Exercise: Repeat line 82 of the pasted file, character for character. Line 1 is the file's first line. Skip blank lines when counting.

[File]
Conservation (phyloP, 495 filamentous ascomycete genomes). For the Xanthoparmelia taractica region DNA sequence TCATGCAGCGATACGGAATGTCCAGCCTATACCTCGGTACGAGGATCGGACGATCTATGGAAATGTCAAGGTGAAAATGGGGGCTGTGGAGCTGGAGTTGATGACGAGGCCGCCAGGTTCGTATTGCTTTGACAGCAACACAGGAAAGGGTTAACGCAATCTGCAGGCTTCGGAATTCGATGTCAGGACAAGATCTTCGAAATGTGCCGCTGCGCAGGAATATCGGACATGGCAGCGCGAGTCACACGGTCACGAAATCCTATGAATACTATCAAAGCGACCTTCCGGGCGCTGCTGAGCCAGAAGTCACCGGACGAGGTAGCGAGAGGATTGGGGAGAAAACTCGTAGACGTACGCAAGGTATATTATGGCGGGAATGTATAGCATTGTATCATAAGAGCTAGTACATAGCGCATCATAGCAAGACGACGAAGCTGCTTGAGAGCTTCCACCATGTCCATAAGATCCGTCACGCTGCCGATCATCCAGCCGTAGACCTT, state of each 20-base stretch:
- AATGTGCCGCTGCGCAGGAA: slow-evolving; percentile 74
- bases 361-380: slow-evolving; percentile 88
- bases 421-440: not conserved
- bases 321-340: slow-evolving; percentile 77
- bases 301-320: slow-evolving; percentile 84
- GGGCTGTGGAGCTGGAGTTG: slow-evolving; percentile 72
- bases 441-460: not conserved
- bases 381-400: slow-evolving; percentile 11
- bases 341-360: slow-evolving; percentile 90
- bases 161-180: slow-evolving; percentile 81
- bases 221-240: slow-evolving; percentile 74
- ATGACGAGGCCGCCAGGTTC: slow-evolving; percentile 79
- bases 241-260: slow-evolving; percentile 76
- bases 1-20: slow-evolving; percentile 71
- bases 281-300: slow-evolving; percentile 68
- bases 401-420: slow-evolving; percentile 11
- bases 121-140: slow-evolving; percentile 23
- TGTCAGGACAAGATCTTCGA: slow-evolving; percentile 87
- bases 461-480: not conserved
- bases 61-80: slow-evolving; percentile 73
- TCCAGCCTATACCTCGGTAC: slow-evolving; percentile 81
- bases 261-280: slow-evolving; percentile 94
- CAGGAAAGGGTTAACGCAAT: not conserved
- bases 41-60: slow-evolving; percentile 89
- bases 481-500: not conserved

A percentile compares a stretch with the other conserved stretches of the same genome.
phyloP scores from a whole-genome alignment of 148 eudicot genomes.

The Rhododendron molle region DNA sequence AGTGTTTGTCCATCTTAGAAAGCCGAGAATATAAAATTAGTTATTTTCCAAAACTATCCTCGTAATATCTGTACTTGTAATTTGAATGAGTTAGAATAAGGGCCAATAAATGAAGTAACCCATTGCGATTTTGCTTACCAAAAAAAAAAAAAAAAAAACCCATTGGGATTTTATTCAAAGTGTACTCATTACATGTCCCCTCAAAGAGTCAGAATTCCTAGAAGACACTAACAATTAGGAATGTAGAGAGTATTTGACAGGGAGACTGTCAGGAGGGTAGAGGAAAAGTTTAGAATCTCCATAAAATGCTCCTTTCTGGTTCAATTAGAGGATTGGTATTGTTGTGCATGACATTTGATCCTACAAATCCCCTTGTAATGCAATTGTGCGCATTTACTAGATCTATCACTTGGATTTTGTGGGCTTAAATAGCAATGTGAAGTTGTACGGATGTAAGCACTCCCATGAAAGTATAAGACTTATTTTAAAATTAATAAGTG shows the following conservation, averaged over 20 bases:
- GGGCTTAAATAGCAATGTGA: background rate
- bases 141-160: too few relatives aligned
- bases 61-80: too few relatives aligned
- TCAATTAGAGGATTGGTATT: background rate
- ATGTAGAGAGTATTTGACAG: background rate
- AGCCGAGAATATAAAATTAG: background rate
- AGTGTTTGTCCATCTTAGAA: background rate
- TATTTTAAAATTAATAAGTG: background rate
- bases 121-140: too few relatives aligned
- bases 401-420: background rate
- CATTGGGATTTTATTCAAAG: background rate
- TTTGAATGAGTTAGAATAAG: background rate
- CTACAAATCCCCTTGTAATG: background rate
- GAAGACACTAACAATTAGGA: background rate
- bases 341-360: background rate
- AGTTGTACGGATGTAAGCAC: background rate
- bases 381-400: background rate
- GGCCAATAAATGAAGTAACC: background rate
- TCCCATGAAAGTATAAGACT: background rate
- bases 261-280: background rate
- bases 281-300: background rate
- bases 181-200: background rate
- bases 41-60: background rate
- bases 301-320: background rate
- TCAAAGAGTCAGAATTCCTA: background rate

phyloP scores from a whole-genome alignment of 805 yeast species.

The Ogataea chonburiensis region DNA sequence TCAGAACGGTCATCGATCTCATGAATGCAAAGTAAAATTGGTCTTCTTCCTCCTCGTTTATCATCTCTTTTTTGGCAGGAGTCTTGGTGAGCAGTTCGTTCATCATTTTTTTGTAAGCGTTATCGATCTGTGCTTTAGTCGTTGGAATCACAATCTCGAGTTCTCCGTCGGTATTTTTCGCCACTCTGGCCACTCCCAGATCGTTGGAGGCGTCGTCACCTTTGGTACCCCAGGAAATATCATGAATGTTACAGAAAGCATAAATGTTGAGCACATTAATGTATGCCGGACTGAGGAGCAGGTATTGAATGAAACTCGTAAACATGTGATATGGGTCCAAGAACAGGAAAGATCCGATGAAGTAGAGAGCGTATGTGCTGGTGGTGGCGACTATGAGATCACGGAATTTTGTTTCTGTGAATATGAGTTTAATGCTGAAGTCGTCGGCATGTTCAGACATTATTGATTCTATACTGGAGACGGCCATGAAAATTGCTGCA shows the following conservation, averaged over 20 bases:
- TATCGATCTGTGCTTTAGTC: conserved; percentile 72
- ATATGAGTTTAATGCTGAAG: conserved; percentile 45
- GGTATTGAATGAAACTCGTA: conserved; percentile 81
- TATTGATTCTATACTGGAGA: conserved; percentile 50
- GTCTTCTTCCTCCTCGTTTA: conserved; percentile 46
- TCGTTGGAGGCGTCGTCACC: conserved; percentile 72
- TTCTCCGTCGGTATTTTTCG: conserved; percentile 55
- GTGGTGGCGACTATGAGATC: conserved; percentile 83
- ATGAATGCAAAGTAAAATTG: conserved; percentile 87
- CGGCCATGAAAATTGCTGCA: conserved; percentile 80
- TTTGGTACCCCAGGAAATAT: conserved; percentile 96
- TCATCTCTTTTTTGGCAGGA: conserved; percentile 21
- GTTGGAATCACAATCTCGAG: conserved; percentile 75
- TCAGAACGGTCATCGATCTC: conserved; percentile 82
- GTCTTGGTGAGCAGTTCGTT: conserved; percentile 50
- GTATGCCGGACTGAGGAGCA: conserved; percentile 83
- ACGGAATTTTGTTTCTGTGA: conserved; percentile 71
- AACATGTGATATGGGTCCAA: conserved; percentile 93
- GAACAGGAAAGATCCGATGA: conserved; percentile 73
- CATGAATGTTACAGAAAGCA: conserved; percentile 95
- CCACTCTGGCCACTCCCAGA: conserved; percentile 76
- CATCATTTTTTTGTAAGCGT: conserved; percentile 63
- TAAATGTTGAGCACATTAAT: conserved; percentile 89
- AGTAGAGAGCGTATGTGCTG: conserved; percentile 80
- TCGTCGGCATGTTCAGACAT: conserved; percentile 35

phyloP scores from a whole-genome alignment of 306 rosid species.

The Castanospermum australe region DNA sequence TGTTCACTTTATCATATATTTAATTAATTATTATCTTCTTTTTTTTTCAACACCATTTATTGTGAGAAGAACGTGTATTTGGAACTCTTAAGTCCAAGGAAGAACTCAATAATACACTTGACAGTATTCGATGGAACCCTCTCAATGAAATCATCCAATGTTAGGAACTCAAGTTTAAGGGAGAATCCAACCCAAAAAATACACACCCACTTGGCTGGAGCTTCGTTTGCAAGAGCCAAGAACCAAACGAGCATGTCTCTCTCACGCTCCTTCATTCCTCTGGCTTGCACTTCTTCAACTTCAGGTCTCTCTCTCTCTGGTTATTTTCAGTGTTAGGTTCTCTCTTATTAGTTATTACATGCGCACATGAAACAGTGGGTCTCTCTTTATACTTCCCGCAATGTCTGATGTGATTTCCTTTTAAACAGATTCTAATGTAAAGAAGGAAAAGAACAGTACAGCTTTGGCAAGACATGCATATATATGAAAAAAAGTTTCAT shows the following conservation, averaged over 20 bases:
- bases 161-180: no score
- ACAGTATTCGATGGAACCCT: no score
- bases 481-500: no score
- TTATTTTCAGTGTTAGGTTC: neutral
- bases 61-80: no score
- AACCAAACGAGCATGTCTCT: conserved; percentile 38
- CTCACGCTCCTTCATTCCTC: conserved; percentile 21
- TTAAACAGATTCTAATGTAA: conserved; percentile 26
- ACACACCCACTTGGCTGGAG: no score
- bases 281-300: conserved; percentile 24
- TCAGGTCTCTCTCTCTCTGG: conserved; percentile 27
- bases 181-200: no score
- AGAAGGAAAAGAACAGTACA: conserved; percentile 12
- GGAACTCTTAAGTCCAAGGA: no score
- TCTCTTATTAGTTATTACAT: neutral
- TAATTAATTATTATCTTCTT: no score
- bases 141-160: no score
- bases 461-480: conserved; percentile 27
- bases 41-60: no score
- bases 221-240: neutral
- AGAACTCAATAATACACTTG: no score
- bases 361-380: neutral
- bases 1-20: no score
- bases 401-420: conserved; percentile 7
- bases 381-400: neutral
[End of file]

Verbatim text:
phyloP scores from a whole-genome alignment of 306 rosid species.